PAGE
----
Premier Chris Minns has visited Eugowra more than a year after floods razed the NSW village. The disaster serves as a lesson for future emergencies, he said.
Max and Kay Jones remember watching a house, a silo and their neighbours’ possessions wash down the street when a ferocious flood hit their rural NSW home.
“You’d sprint and you wouldn’t keep up with it,” Mr Jones told reporters in Eugowra on Tuesday, more than a year since the flood tore through the central west village.
“It was just that fierce, that water coming through.”
The water rose to 1.4m, the torrent lifting their cottage off its foundations and turning it 40 degrees.
The couple lived in an emergency pod house on their property, provided by the state government, in the months after the disaster, something that brought them comfort and dignity amid the chaos.
“The financial support was a godsend and the pods changed our lives,” Mrs Jones said.
“It made us want to tidy up … it gave us purpose.”
Premier Chris Minns visited Eugowra to meet residents and hear their experiences of the historic flood, which razed much of the village on November 14, 2022.
Mr Minns said stories from the disastrous flooding of the Eugowra region and the Northern Rivers served as lessons for the state government.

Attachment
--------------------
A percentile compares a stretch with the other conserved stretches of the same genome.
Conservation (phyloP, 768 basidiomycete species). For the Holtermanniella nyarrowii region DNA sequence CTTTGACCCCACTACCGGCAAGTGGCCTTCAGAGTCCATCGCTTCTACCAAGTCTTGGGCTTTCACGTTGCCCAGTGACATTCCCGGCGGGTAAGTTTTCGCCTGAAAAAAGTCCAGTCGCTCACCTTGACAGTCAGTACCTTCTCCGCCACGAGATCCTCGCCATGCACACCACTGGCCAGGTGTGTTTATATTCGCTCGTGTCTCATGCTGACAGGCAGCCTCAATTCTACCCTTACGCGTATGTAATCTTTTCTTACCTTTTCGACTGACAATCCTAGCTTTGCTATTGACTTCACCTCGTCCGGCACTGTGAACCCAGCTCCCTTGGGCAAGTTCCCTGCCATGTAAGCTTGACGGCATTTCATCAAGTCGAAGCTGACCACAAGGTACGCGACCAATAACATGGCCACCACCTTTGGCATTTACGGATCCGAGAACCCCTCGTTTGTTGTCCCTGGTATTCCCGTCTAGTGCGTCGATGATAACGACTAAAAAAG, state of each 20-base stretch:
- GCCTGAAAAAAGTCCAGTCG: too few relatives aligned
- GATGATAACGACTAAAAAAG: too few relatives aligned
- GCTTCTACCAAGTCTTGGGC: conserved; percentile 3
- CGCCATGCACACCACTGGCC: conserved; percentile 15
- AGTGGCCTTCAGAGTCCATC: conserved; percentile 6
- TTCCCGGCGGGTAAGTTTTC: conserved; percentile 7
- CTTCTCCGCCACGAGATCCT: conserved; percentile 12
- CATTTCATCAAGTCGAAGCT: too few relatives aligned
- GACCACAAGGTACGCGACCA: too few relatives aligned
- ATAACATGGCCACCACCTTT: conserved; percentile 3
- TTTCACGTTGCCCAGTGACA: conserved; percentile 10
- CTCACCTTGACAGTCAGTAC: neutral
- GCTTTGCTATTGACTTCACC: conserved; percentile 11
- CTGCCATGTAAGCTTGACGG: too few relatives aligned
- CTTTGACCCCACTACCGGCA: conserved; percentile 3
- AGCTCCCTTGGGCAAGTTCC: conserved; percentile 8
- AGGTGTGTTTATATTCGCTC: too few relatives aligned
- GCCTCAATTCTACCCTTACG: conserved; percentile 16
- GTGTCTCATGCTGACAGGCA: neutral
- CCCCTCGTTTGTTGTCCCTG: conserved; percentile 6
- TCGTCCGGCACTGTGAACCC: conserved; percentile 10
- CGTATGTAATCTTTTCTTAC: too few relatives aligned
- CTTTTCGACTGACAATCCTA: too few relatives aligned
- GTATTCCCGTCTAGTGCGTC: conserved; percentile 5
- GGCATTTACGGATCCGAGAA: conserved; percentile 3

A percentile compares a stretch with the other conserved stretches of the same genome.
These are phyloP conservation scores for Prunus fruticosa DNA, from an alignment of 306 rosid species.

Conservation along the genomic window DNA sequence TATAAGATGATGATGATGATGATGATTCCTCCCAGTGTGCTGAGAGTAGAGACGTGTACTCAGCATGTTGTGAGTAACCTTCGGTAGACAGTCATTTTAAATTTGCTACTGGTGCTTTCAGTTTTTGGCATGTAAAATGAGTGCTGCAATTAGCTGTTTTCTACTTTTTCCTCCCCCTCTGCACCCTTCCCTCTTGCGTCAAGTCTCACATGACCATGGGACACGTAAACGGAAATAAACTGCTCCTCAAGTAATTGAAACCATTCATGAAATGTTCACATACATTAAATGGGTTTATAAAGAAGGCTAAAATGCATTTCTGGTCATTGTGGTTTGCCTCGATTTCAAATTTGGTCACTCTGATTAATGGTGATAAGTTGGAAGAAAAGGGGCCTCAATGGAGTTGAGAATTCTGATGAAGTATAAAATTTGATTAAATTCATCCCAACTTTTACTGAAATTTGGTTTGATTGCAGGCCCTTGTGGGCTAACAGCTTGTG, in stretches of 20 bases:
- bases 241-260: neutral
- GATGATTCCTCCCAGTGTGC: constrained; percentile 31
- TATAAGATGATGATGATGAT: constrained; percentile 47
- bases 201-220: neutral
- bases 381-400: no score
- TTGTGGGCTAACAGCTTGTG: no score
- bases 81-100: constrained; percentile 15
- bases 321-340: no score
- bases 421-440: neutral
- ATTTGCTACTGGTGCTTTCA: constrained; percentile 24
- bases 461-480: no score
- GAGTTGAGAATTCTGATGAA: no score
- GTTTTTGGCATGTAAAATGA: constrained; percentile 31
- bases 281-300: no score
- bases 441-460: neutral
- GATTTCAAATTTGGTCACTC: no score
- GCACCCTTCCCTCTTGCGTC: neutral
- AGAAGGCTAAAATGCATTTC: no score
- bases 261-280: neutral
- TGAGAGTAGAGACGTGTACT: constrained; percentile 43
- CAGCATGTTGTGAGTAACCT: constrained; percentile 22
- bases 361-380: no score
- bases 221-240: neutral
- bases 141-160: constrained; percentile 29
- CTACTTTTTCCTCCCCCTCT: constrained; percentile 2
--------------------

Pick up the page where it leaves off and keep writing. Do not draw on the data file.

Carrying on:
The disasters showed emergency housing should be on residents’ properties where possible to aid recovery, while funding was needed much sooner.
The state and federal governments announced joint funding of $100 million for house retrofits and repairs across the central west one year after the disaster, which many locals felt was too long to wait.
“When we’ve got layers of bureaucracy and red tape and you’ve got mayors … that just want to get on with it, I think we can be more responsive,” Mr Minns said.
“The sad truth is we can expect more bushfires, more floods, more natural disasters as a result of global warming, so we’ve got to get better at disaster management as a state.”
The premier said a University of Newcastle study that revealed women experienced sexual violence in evacuation centres after the Northern Rivers floods was “extremely troubling”.
The report recommended women and children have separate rooms in the centres, as some were forced to share spaces with sex offenders and domestic violence perpetrators.
“We are taking it seriously at the highest levels of government,” Mr Minns said.
“We want to make sure that we learn lessons for communities like the Northern Rivers so those appalling reports are not repeated.”
Community consultation on rebuilding and recovery efforts is set to begin across the central west.
Emergency Services Minister Jihad Dib said understanding individual community needs would also inform future disaster responses.
“Locals have told us they’ve never seen anything like this and we’ve seen the devastation,” Mr Dib said.
“But what we saw was a community that’s resilient, a community that’s strong, a community that wants to stick together.”
Rain NSW | Update
Fierce floods a lesson for NSW govt disaster response
By: Stephanie Gardiner
Image: Stephanie Gardiner